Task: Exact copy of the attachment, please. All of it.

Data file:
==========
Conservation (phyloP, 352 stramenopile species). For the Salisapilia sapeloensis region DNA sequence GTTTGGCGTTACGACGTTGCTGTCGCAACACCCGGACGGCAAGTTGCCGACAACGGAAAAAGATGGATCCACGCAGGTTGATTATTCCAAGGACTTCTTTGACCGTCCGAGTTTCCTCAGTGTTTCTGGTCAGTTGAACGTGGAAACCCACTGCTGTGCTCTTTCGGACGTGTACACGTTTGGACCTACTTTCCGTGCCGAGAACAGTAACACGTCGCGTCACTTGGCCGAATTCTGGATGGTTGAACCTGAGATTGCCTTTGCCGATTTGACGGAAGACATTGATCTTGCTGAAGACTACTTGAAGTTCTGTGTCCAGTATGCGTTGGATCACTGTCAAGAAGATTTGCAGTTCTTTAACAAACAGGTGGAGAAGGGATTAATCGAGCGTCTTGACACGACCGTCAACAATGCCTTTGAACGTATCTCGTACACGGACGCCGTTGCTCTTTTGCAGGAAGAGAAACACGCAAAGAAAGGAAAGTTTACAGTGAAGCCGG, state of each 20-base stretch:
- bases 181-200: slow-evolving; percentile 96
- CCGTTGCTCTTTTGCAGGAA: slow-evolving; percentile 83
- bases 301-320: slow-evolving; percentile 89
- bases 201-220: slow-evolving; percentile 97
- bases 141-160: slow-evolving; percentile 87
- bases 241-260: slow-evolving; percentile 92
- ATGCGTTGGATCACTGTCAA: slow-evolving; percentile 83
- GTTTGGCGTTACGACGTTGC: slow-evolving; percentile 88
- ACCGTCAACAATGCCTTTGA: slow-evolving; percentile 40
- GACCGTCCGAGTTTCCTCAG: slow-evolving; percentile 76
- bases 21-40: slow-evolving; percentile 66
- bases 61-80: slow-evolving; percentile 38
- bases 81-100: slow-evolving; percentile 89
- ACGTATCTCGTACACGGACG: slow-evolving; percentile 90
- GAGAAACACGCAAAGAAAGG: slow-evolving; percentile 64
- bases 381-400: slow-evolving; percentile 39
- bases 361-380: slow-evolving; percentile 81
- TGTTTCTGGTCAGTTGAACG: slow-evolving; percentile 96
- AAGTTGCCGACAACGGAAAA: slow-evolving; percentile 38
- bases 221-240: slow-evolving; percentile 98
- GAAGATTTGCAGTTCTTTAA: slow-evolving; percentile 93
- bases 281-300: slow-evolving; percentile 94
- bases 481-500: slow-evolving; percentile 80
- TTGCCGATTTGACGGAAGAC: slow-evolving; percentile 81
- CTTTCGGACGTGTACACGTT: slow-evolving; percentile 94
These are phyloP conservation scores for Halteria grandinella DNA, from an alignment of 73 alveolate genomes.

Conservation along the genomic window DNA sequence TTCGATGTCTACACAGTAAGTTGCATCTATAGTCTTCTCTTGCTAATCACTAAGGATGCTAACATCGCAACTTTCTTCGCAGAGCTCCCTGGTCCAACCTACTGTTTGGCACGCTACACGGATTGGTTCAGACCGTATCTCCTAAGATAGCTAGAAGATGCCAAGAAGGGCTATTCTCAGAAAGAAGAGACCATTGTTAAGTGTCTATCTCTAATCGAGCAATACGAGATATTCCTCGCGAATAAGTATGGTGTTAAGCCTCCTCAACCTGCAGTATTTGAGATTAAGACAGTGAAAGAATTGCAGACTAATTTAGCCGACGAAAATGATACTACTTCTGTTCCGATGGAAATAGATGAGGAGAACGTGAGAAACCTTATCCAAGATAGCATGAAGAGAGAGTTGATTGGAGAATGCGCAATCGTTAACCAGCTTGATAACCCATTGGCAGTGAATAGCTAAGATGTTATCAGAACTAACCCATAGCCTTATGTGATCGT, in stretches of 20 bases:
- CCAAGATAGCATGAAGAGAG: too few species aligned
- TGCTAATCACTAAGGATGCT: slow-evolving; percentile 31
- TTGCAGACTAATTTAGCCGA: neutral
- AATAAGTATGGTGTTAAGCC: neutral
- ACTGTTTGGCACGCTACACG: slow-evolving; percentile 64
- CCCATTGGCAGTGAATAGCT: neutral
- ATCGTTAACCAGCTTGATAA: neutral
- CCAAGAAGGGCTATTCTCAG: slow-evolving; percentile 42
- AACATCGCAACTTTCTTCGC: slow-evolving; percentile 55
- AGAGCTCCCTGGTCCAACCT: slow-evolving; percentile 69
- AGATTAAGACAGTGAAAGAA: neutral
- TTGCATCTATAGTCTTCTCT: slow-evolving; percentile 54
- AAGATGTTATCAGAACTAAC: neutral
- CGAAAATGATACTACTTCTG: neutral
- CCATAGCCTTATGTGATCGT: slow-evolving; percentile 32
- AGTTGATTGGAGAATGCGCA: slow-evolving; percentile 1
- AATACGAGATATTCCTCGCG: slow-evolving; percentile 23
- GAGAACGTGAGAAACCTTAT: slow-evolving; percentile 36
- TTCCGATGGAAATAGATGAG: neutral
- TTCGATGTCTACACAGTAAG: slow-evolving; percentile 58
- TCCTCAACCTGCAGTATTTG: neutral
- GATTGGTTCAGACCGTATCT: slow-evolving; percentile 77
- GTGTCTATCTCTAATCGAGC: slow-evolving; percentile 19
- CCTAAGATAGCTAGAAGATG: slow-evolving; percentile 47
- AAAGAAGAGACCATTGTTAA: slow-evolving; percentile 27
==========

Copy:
Conservation (phyloP, 352 stramenopile species). For the Salisapilia sapeloensis region DNA sequence GTTTGGCGTTACGACGTTGCTGTCGCAACACCCGGACGGCAAGTTGCCGACAACGGAAAAAGATGGATCCACGCAGGTTGATTATTCCAAGGACTTCTTTGACCGTCCGAGTTTCCTCAGTGTTTCTGGTCAGTTGAACGTGGAAACCCACTGCTGTGCTCTTTCGGACGTGTACACGTTTGGACCTACTTTCCGTGCCGAGAACAGTAACACGTCGCGTCACTTGGCCGAATTCTGGATGGTTGAACCTGAGATTGCCTTTGCCGATTTGACGGAAGACATTGATCTTGCTGAAGACTACTTGAAGTTCTGTGTCCAGTATGCGTTGGATCACTGTCAAGAAGATTTGCAGTTCTTTAACAAACAGGTGGAGAAGGGATTAATCGAGCGTCTTGACACGACCGTCAACAATGCCTTTGAACGTATCTCGTACACGGACGCCGTTGCTCTTTTGCAGGAAGAGAAACACGCAAAGAAAGGAAAGTTTACAGTGAAGCCGG, state of each 20-base stretch:
- bases 181-200: slow-evolving; percentile 96
- CCGTTGCTCTTTTGCAGGAA: slow-evolving; percentile 83
- bases 301-320: slow-evolving; percentile 89
- bases 201-220: slow-evolving; percentile 97
- bases 141-160: slow-evolving; percentile 87
- bases 241-260: slow-evolving; percentile 92
- ATGCGTTGGATCACTGTCAA: slow-evolving; percentile 83
- GTTTGGCGTTACGACGTTGC: slow-evolving; percentile 88
- ACCGTCAACAATGCCTTTGA: slow-evolving; percentile 40
- GACCGTCCGAGTTTCCTCAG: slow-evolving; percentile 76
- bases 21-40: slow-evolving; percentile 66
- bases 61-80: slow-evolving; percentile 38
- bases 81-100: slow-evolving; percentile 89
- ACGTATCTCGTACACGGACG: slow-evolving; percentile 90
- GAGAAACACGCAAAGAAAGG: slow-evolving; percentile 64
- bases 381-400: slow-evolving; percentile 39
- bases 361-380: slow-evolving; percentile 81
- TGTTTCTGGTCAGTTGAACG: slow-evolving; percentile 96
- AAGTTGCCGACAACGGAAAA: slow-evolving; percentile 38
- bases 221-240: slow-evolving; percentile 98
- GAAGATTTGCAGTTCTTTAA: slow-evolving; percentile 93
- bases 281-300: slow-evolving; percentile 94
- bases 481-500: slow-evolving; percentile 80
- TTGCCGATTTGACGGAAGAC: slow-evolving; percentile 81
- CTTTCGGACGTGTACACGTT: slow-evolving; percentile 94
These are phyloP conservation scores for Halteria grandinella DNA, from an alignment of 73 alveolate genomes.

Conservation along the genomic window DNA sequence TTCGATGTCTACACAGTAAGTTGCATCTATAGTCTTCTCTTGCTAATCACTAAGGATGCTAACATCGCAACTTTCTTCGCAGAGCTCCCTGGTCCAACCTACTGTTTGGCACGCTACACGGATTGGTTCAGACCGTATCTCCTAAGATAGCTAGAAGATGCCAAGAAGGGCTATTCTCAGAAAGAAGAGACCATTGTTAAGTGTCTATCTCTAATCGAGCAATACGAGATATTCCTCGCGAATAAGTATGGTGTTAAGCCTCCTCAACCTGCAGTATTTGAGATTAAGACAGTGAAAGAATTGCAGACTAATTTAGCCGACGAAAATGATACTACTTCTGTTCCGATGGAAATAGATGAGGAGAACGTGAGAAACCTTATCCAAGATAGCATGAAGAGAGAGTTGATTGGAGAATGCGCAATCGTTAACCAGCTTGATAACCCATTGGCAGTGAATAGCTAAGATGTTATCAGAACTAACCCATAGCCTTATGTGATCGT, in stretches of 20 bases:
- CCAAGATAGCATGAAGAGAG: too few species aligned
- TGCTAATCACTAAGGATGCT: slow-evolving; percentile 31
- TTGCAGACTAATTTAGCCGA: neutral
- AATAAGTATGGTGTTAAGCC: neutral
- ACTGTTTGGCACGCTACACG: slow-evolving; percentile 64
- CCCATTGGCAGTGAATAGCT: neutral
- ATCGTTAACCAGCTTGATAA: neutral
- CCAAGAAGGGCTATTCTCAG: slow-evolving; percentile 42
- AACATCGCAACTTTCTTCGC: slow-evolving; percentile 55
- AGAGCTCCCTGGTCCAACCT: slow-evolving; percentile 69
- AGATTAAGACAGTGAAAGAA: neutral
- TTGCATCTATAGTCTTCTCT: slow-evolving; percentile 54
- AAGATGTTATCAGAACTAAC: neutral
- CGAAAATGATACTACTTCTG: neutral
- CCATAGCCTTATGTGATCGT: slow-evolving; percentile 32
- AGTTGATTGGAGAATGCGCA: slow-evolving; percentile 1
- AATACGAGATATTCCTCGCG: slow-evolving; percentile 23
- GAGAACGTGAGAAACCTTAT: slow-evolving; percentile 36
- TTCCGATGGAAATAGATGAG: neutral
- TTCGATGTCTACACAGTAAG: slow-evolving; percentile 58
- TCCTCAACCTGCAGTATTTG: neutral
- GATTGGTTCAGACCGTATCT: slow-evolving; percentile 77
- GTGTCTATCTCTAATCGAGC: slow-evolving; percentile 19
- CCTAAGATAGCTAGAAGATG: slow-evolving; percentile 47
- AAAGAAGAGACCATTGTTAA: slow-evolving; percentile 27